The Importance of Special Import Permits

Special import permits play a crucial role in ensuring access to vital medical products. They allow for a more flexible response to emergencies, unmet medical needs, and shortages. This can save lives and improve health outcomes for many people.

Ethiopia Taking Action

Ethiopia’s food and drug authority (EFDA) is a great example. They’ve developed a system to provide special permits for:

  • Unregistered medicines and medical devices needed in emergencies
  • Medicines and medical devices for rare diseases with no market interest
  • Medical products for clinical trials and research

Do you need a special permit?

You typically need a pre-import permit if the medicine or medical device you’re importing is:

  • Not registered in Ethiopia
  • For a specific use (e.g., emergency, clinical trial)
  • Only for your company’s employees

General Requirements:

  • Apply online through the EFDA’s Electronic Regulatory Information System (eRIS).
  • Include justification documents explaining why you need a special permit.
  • Pay the necessary fees after approval.

Types of Special Permits and Requirements:

  1. Emergency Use:
    • Must be on the list of approved supplies for the emergency.
    • Supporting letter from MoH or Regional Health Bureau.
    • Proof of unmet medical need due to the emergency.
    • Documents for the medical product (e.g., certificate of analysis, free sale certificate).
  2. Unmet Medical Need & Shortage:
    • Evidence of unmet medical need and shortage in Ethiopia.
    • Supporting letter from MoH or Regional Health Bureau.
    • Documents for the medical product (same as emergency use).
    • For unregistered products: Clinical justification for using the product.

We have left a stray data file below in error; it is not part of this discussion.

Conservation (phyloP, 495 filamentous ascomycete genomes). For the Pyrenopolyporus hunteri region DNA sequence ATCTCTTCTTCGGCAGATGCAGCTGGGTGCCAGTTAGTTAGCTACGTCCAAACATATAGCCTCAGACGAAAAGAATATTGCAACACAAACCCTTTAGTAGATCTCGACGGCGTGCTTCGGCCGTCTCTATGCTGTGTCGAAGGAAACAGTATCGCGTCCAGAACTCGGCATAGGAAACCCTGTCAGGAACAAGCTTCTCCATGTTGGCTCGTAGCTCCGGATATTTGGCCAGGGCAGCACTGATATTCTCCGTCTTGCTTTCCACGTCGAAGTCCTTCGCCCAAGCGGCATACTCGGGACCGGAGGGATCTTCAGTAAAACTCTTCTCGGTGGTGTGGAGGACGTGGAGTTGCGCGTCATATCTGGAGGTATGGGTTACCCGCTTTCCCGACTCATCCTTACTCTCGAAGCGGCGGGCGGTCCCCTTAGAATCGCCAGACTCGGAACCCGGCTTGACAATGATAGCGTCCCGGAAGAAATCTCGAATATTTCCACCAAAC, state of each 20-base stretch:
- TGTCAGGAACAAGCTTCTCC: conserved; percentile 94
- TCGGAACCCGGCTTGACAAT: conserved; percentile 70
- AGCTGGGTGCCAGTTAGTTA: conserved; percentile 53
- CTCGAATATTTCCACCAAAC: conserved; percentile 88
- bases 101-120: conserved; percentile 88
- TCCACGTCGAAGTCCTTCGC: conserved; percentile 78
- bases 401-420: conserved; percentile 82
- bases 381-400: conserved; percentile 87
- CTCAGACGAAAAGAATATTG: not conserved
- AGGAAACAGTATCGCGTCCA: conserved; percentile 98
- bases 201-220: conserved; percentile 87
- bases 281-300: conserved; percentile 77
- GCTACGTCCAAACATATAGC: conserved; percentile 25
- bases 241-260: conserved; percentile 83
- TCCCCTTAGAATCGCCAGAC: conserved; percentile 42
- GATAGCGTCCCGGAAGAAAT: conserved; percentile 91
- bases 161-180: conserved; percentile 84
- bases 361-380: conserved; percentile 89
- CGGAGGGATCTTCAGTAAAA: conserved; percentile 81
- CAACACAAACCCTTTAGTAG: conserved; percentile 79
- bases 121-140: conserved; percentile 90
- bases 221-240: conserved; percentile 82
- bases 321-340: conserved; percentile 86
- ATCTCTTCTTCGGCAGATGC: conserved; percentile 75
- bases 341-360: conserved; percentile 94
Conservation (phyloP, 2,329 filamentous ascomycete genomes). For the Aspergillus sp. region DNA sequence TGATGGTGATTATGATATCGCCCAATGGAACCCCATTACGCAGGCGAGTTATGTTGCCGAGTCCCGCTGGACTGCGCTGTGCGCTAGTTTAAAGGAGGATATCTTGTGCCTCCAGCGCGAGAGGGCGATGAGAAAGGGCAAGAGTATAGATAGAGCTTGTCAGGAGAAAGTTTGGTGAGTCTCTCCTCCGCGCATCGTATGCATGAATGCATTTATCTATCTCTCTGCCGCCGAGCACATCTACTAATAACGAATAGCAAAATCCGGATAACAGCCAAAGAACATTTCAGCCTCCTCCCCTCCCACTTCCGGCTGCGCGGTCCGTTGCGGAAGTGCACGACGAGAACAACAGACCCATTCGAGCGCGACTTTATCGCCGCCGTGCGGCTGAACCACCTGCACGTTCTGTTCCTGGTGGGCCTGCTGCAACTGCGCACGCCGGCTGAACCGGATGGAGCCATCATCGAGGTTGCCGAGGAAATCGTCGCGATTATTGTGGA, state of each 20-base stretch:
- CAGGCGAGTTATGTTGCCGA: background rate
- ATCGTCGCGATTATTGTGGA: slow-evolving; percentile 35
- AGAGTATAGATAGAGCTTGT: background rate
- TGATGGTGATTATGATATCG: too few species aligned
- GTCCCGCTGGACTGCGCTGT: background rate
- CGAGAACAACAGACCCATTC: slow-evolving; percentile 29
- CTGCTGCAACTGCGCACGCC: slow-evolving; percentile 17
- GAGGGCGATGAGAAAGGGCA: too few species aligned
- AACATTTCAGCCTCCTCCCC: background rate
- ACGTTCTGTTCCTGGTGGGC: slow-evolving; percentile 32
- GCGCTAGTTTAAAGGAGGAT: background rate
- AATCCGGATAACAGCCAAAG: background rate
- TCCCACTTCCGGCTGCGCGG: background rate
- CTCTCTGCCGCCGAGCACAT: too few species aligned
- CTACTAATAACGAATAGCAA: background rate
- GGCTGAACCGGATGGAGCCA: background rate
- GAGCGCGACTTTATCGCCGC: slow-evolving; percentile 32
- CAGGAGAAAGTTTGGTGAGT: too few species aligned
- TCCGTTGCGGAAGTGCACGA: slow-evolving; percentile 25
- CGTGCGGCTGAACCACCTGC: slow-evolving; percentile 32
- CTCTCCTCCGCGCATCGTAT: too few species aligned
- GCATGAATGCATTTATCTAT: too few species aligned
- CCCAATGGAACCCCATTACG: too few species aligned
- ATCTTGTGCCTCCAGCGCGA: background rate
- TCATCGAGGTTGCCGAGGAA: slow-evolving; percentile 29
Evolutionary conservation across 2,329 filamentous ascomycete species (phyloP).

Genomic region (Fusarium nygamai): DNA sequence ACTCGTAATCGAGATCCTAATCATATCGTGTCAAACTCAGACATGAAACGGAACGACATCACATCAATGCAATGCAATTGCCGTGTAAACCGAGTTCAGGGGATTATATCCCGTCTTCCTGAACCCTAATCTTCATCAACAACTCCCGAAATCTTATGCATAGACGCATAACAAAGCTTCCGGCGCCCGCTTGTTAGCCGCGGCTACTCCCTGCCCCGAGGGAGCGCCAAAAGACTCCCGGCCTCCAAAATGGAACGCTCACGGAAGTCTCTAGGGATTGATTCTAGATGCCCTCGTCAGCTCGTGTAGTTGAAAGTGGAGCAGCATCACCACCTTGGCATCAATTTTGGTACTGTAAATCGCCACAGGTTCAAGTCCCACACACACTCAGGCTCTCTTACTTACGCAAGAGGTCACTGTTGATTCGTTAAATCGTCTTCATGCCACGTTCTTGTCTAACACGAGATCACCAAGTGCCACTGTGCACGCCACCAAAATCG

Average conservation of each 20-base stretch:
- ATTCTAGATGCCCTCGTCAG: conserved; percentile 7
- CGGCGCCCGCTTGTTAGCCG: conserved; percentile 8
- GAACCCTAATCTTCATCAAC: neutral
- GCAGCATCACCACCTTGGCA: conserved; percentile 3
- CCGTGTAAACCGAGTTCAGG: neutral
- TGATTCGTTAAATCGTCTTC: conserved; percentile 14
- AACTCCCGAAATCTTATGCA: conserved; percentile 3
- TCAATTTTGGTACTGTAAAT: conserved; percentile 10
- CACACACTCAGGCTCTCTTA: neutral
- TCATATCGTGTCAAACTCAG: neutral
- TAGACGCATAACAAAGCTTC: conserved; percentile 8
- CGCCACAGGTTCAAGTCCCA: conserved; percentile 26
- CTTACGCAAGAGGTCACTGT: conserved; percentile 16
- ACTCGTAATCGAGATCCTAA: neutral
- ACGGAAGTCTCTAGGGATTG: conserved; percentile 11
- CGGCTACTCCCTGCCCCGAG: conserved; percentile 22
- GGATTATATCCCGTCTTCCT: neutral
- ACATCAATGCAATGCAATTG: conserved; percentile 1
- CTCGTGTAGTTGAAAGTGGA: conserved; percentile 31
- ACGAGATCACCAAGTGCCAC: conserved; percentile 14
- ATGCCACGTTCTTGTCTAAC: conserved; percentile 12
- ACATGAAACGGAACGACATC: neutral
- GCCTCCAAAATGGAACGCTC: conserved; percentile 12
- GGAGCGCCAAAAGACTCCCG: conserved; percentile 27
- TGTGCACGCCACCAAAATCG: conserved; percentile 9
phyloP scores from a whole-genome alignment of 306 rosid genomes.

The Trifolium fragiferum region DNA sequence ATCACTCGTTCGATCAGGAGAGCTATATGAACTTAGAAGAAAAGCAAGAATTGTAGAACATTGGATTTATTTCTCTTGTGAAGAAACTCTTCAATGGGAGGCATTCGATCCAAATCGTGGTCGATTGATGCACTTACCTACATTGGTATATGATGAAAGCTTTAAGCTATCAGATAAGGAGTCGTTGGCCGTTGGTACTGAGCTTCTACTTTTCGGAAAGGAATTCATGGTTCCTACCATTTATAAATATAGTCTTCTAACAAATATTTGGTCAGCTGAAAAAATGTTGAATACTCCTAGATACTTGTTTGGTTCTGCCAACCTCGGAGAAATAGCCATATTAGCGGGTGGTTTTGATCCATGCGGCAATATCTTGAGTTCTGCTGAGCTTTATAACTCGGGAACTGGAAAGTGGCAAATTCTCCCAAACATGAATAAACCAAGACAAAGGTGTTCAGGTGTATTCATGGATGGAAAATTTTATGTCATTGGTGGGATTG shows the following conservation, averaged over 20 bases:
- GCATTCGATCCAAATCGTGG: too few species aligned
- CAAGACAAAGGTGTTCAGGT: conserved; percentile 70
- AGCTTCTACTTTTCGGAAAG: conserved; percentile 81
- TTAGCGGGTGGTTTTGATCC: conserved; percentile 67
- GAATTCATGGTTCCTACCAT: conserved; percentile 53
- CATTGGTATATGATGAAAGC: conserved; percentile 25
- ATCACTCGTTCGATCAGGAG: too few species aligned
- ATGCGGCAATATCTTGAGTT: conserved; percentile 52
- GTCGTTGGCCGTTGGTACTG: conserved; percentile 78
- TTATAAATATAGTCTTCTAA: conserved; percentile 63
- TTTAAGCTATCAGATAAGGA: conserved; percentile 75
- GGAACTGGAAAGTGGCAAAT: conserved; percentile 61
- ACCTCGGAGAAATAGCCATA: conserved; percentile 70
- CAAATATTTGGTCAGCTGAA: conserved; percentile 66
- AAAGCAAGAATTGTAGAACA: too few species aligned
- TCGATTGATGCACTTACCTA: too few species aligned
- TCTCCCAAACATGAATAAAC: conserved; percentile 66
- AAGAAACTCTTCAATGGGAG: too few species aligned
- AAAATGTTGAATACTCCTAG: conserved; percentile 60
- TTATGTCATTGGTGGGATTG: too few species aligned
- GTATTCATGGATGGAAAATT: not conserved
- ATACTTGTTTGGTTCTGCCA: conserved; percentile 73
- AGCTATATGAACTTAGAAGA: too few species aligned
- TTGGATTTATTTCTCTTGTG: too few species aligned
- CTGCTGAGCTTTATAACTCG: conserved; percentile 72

3. Clinical Investigation or Research:
    • Sample labeling showing “For clinical trial only” or “For research purpose only”.
    • Clinical trial approval letter from EFDA or research proposal approval.
    • Documents for the investigational product (e.g., Certificate of Analysis).
  4. Healthcare Investment:
    • Only applies to capital equipment (medical devices).
    • Supporting letter indicating the device is for a new investment or facility expansion.
    • Documents for the medical device (e.g., free sale certificate, user manual).
  5. Employee Use by Firms:
    • Only allowed if there’s a confirmed shortage.
    • Supporting letter from a relevant government agency or MoH.
    • Documents for the medical product (same as emergency use).
    • Number of employees who will use the product.
  6. Health Promotion:
    • Supporting letter from the relevant government body.
    • Statement of intended benefit of the health promotion activity.
    • Letter from the exhibition organizer (if applicable).
    • Sample label stating “for sampling or demonstration only”.

Additional Points:

  • Used or refurbished medical devices can be imported under special circumstances if they meet safety and functionality requirements.
  • Special permits are valid for one year, with possible extensions.
  • Personal use medical products with a prescription don’t require a pre-import permit.
  • EFDA may inspect imported products and request usage reports from institutions with special permits.

Please refer to the document for further information (Guideline on Medical Products Special import permit).

If you have any questions regarding the special importation permit of medical products by Ethiopian Food and Drug Authority, please contact the head of Evaluation and Market Authorization department for the respective product types (Medicines and Medical devices).